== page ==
Location, Location, Location

A lecture by Vikki Meadows

“What makes a world habitable? There are many worlds out there. Why are some habitable and others not? If you look at planets in our solar system, there are several clues.

The Cassini spacecraft captured this view of Jupiter in December 2000 while enroute to Saturn. The dark belts and light-colored zones of Jupiter’s cloud bands are organized by planet girdling winds which reach speeds of up to 500 kilometers per hour. On toward the Jovian poles though, the cloud structures become more mottled and convoluted. This equator-to-pole change in cloud patterns is not presently understood but may be due in part to the effect of Jupiter’s rapid rotation or to convection vortices generated at high latitudes by the planet's internal heat loss. Click image for larger view.
The first quality we look for is planet mass. We don’t want a planet to be too big because then it just accretes a huge atmosphere and becomes a giant planet. We don’t think giant planets are likely to harbor life because of the huge convection cells they have in their atmospheres. If you were a little molecule trying to form life, you’d be going up and down, and you’d be frozen up here and overheated and pulled apart down there. So, at least in our initial search for life, we think it’ll be found on the terrestrial planets, the Earth-sized planets. It doesn’t have to be exactly the same size as Earth; perhaps it can be up to 10 times the size of Earth.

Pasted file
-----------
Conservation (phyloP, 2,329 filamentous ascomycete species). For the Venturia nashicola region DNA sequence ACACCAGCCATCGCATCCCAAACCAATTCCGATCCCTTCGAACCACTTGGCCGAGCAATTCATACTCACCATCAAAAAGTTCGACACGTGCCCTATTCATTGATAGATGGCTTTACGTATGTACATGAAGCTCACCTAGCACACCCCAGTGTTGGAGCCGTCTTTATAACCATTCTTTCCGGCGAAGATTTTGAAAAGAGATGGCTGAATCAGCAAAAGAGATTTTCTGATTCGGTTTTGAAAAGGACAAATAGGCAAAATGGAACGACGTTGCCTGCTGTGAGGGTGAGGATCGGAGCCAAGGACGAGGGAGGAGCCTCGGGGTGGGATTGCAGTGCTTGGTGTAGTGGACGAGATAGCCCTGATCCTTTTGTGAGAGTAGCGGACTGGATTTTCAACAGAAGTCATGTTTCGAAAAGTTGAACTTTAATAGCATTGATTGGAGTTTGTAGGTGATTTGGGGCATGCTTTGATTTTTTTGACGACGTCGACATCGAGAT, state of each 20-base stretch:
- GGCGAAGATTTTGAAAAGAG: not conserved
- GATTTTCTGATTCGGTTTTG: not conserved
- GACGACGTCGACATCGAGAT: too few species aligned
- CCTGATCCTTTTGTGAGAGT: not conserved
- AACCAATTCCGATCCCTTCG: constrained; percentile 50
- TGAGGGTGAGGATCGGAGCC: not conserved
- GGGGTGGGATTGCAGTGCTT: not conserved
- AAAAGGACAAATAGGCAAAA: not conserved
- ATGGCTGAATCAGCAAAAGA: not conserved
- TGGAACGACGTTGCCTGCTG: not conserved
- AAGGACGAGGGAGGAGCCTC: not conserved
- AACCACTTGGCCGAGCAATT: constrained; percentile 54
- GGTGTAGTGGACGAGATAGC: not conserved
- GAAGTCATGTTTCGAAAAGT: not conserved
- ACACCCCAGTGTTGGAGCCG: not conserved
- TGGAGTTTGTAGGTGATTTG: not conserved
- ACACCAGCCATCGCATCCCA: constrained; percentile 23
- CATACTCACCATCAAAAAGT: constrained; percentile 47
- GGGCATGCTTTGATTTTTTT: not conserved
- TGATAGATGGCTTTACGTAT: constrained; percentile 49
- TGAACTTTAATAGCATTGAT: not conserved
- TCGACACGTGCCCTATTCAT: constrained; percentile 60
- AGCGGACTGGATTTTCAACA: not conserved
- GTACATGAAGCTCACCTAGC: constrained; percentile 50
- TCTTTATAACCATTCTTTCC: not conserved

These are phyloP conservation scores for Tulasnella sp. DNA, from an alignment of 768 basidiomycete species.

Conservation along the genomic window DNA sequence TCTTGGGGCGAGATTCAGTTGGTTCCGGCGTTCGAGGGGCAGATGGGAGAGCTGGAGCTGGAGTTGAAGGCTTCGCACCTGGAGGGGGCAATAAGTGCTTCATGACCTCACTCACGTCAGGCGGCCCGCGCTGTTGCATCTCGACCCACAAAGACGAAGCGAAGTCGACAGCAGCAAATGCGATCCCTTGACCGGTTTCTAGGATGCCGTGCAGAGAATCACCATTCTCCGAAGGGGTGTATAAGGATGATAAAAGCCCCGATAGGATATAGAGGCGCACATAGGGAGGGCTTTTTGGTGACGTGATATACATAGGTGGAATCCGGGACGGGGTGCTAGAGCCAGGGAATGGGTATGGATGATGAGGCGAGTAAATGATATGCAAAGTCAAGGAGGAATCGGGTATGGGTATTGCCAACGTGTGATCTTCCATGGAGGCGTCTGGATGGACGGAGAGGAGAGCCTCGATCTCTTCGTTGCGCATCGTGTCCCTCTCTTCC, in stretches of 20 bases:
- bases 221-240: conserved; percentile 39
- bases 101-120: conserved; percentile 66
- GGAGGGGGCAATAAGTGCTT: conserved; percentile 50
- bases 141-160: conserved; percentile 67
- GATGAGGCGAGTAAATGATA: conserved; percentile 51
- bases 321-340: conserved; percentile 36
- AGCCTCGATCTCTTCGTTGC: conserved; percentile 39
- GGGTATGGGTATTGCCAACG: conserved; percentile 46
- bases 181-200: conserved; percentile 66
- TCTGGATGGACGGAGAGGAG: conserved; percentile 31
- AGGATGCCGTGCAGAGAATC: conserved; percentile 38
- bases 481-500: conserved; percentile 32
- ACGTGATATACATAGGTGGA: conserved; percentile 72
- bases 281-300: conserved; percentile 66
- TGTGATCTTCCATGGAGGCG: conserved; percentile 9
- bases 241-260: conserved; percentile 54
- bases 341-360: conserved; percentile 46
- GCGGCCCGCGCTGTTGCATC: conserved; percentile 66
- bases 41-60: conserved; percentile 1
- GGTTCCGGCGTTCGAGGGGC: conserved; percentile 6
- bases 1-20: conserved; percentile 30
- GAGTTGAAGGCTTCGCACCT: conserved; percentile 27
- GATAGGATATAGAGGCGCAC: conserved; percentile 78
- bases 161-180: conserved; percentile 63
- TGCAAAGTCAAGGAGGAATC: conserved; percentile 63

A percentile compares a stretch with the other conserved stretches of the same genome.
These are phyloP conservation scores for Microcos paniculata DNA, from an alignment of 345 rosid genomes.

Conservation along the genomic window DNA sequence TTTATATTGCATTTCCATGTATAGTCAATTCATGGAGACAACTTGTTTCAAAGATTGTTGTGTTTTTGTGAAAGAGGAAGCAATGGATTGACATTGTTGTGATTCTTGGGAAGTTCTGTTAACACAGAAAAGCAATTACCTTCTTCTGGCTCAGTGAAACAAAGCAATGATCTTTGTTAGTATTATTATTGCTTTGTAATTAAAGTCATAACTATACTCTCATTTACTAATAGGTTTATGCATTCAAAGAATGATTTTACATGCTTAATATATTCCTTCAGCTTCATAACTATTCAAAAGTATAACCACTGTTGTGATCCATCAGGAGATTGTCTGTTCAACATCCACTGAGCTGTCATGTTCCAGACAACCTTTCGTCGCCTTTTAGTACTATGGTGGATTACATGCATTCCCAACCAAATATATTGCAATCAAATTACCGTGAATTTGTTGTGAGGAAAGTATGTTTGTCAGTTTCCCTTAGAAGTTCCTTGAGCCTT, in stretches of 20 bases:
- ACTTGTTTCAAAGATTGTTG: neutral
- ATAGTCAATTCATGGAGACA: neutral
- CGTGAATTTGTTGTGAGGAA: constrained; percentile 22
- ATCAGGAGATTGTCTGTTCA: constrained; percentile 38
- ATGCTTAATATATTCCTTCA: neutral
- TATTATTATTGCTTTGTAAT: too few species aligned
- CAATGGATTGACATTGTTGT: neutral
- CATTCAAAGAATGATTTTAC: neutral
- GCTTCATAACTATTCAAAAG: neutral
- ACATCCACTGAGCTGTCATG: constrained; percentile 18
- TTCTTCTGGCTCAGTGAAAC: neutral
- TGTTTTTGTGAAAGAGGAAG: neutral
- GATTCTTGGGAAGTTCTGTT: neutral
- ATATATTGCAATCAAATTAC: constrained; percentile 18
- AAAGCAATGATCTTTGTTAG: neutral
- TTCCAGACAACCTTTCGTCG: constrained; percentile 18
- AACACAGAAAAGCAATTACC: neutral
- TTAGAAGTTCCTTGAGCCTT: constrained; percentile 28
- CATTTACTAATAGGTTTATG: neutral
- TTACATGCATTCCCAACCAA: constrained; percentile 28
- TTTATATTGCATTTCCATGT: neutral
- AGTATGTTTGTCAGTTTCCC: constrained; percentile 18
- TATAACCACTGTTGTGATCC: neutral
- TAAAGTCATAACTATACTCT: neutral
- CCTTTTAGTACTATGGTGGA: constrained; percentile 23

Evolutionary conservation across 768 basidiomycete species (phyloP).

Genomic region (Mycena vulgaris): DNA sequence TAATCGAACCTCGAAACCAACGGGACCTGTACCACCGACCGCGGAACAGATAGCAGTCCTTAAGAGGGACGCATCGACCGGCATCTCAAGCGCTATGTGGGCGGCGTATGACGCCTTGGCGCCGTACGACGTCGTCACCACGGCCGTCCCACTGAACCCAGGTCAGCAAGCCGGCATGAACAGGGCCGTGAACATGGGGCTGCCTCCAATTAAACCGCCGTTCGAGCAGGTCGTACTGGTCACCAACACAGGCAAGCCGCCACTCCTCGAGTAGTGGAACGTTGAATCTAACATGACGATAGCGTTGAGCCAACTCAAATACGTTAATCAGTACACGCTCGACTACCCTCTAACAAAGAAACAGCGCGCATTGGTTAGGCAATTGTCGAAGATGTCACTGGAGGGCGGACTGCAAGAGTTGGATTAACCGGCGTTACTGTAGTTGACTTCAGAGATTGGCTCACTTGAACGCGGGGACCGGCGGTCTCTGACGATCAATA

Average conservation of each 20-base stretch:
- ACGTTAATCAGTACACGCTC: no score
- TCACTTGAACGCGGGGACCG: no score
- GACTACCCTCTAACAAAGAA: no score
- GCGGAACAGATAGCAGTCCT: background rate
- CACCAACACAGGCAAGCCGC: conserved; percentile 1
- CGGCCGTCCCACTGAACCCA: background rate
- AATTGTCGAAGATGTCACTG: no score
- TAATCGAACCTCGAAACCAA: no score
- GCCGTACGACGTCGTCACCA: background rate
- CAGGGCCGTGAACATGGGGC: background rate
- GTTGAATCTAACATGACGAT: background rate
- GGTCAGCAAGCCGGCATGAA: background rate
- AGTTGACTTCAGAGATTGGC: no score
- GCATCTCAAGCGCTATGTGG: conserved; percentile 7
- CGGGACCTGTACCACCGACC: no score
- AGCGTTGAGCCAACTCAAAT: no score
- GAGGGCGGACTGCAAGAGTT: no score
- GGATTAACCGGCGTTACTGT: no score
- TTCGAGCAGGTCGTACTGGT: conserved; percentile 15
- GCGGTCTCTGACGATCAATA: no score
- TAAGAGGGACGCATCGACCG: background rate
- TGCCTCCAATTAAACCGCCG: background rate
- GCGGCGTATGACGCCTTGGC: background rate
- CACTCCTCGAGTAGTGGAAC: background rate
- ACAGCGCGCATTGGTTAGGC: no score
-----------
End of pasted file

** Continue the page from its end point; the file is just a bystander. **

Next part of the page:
A planet of that size can hold onto an atmosphere, and an atmosphere is really important for making sure your ocean doesn’t boil off. It also means we can get plate tectonics, which is the circling of the crust of the planet. Plate tectonics helps us buffer, or control the concentration of, carbon dioxide in our atmosphere.

I’m sure you’ve all heard of global warming. If you don’t have plate tectonics on your planet, over very long periods of time the carbon dioxide builds up, and that leads to global warming. So it’s always nice to have enough mass to have plate tectonics. Mars, for example, doesn’t have plate tectonics –- it’s too small. You need to be about a third of the size of the Earth to have plate tectonics that function over a reasonable amount of time.